Exploring the wildlife and history of the Great Dismal Swamp
Published 7:35 pm Friday, April 21, 2023
Suffolk has a lot to offer both visitors and locals. The city has various shops, diverse eateries and a variety of events that provide something for everyone. Despite its downbeat name, there is another not-so-hidden gem many folks pass right by, the Great Dismal Swamp.
The Great Dismal Swamp National Wildlife Refuge offers a unique expanse that visitors from all over can visit to see its wildlife, rare plants and learn about its unique history. For nearly 20 years, Suffolk Tourism has taken willing participants on a safari to explore the swamp in the best way possible, with a narrated tour.
The Great Dismal Swamp Safari is one of Suffolk Tourism’s more popular tours as it runs multiple times a month. The tour starts at the Suffolk Visitor Center on North Main Street where folks can view the Great Dismal Swamp Gallery which holds a variety of preserved animals, historic and wildlife information. Then the tour-goers load up on the bus to go down to Lake Drummond to see what they learned up close.
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“Tours are approximately three hours and is full of fun and information,” said Theresa Earles, Suffolk’s tourism development manager. “It isn’t guaranteed that wildlife will be seen but participants usually see turtles, deer, beaver lodges and dams and lucky tour-goers may even see a black bear foraging for berries.”
During the three hours, folks aren’t sitting on the bus the entire time. When they sign up, folks are encouraged to wear comfortable shoes and weather-appropriate clothes as they have a chance to walk around the boardwalks to get a closer look than behind the bus windows.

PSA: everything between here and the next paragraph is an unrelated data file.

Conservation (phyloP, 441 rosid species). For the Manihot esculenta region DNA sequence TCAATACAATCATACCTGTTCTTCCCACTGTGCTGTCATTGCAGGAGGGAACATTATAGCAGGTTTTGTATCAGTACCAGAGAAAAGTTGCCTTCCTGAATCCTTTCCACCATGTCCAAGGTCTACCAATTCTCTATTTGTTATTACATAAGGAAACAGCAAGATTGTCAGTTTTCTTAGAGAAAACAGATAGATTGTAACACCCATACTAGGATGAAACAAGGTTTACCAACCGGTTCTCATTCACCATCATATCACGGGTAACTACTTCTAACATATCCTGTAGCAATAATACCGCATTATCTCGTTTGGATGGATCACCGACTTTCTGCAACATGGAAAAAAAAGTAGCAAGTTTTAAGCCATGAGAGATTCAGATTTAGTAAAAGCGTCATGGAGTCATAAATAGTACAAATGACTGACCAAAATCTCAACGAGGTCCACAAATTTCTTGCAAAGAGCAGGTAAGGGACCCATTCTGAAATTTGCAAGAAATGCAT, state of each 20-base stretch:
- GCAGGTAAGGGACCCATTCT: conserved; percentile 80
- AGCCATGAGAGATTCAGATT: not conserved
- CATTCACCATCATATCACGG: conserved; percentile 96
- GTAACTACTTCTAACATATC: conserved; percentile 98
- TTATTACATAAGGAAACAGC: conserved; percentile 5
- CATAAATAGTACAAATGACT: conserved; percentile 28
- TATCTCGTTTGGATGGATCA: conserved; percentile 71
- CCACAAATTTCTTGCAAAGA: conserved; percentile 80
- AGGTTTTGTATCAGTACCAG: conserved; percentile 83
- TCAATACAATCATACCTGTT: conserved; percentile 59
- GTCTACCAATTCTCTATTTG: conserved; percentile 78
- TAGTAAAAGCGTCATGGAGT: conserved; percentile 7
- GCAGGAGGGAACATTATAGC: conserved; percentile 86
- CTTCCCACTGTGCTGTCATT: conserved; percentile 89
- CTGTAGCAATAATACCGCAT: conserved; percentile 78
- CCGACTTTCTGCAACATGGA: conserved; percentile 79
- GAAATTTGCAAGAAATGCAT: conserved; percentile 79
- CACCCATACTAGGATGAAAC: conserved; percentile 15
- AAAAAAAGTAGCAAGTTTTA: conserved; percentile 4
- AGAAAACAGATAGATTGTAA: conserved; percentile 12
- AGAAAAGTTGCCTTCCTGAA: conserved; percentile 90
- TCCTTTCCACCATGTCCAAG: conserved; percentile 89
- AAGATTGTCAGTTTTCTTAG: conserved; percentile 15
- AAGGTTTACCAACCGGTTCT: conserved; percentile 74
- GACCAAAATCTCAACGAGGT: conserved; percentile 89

While on the bus, the tour-goers will hear from Great Dismal Swamp expert and tour guide Penny Lazauskas. Lazauskas leads numerous tours of the Great Dismal Swamp to teach others about the nature around them and how to preserve it through education and understanding. While on the bus and walking the boardwalk, Lazauskas gives interesting educational information about native wildlife, habitat preservation and the vast history of the Swamp.
Many may think of the swamp as just a murky collection of water and trees, but as the tour says “the Great Dismal Swamp is anything but dismal.” While in the swamp, folks can see a 900-year-old cypress tree among other native and rare plants. Although they are not always active, tour-goers can try to spot black bears, river otters, bobcats, snakes, frogs, lizards, salamanders, turtles and over 200 species of birds.
“For most tour goers, the realization that this incredible wilderness still exists and provides so many opportunities for visitor engagement is a welcome surprise and a treasured experience,” said Earles.
Along with its wildlife, the swamp holds a fascinating history. During the tour, folks will be able to see where African-Americans during the time of slavery in the southern United States used the swamp to escape to freedom. While walking the boardwalks or driving the path, tour-goers can imagine what it may have been like for those people to travel through to swamp or choose to call it home as some remained in the swamp to live a life of freedom.
From nature lovers to history buffs, this tour has something for everyone as the whole family is welcome to participate. The bus only allows for 14 passengers each tour and fills up quickly. For those who can’t get enough of the swamp, Lake Drummond is also known as a great place for photography, running and hiking, fishing, hunting, canoeing and kayaking.
“Throughout the years, other specialty tours have been added to our Great Dismal activities including guided nature walks, Underground Railroad Pavilion tours and kayak excursions of Lake Drummond,” said Earles. “We find the best way to truly explore the Great Dismal is with an educated and entertaining expert on an official tour via Suffolk’s Tourism office.”